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Google Teaches Internet Safety to Pittsburgh Students

Google's traveling "Good to Know Roadshow" program presented at an assembly Monday at Pittsburgh Obama Academy to teach middle school students about the importance of using the Internet safely.

Google spokeswoman Jamie Hill said it was their first time making the presentation in Pennsylvania. Google has an office at Bakery Square in the Larimer section of Pittsburgh. Hill said research shows 93 percent of teenagers are using the Internet.

"This might be the time that they're getting that first cell phone, first computer, and they're starting to communicate more," she said. "And helping them develop those skills now will help them be successful long term."

She said they touch on the importance of thinking before sharing online.

"We ask them to use the grandparent test: Would you want your grandparents to see it, because that will help guide making great decisions about what you post online," Hill said.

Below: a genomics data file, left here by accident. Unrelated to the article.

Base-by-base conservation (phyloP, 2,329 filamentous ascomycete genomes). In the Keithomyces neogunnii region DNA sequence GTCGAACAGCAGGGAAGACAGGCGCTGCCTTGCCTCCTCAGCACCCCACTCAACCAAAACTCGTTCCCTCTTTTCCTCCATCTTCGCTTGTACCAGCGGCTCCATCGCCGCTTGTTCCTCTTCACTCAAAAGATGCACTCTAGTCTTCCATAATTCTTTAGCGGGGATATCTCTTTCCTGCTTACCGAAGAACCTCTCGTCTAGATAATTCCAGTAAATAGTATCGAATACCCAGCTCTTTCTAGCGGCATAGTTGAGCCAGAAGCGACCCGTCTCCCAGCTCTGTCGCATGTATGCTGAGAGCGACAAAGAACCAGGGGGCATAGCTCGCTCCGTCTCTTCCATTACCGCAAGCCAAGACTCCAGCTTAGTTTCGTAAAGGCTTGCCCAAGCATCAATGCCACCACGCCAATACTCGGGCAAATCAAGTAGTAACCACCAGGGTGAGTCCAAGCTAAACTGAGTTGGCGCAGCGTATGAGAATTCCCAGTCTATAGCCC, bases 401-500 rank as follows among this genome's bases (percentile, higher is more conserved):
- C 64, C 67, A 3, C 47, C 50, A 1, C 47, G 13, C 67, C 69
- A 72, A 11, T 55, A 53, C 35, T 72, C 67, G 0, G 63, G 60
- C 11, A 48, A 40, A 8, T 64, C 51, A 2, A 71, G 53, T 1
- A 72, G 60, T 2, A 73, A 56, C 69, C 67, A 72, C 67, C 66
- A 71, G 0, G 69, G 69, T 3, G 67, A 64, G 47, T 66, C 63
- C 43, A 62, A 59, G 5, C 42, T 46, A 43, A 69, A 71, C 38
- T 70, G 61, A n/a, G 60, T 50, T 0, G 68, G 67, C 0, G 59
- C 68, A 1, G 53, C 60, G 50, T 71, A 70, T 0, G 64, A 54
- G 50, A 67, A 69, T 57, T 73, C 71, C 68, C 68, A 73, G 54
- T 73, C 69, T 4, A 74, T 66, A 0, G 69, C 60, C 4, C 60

The roadshow tries to impart five tips to students:

  1. Think before you share.
  2. Protect your stuff with strong passwords.
  3. Know and use the settings on the sites you visit.
  4. Scams: know what they look like and how to avoid them.
  5. Be positive when posting online.

Larkin got her start in radio as a newsroom volunteer in 2006. She went on to work for 90.5 as a reporter, Weekend Edition host, and Morning Edition producer. In 2009 she became 90.5's All Things Considered host, and in 2017 she was named Managing Editor. She moderates and facilitates public panels and forums, and has won regional and statewide awards for her reporting, including stories on art, criminal justice, domestic violence, and breaking news. Her work has been featured across Pennsylvania and nationally on NPR.
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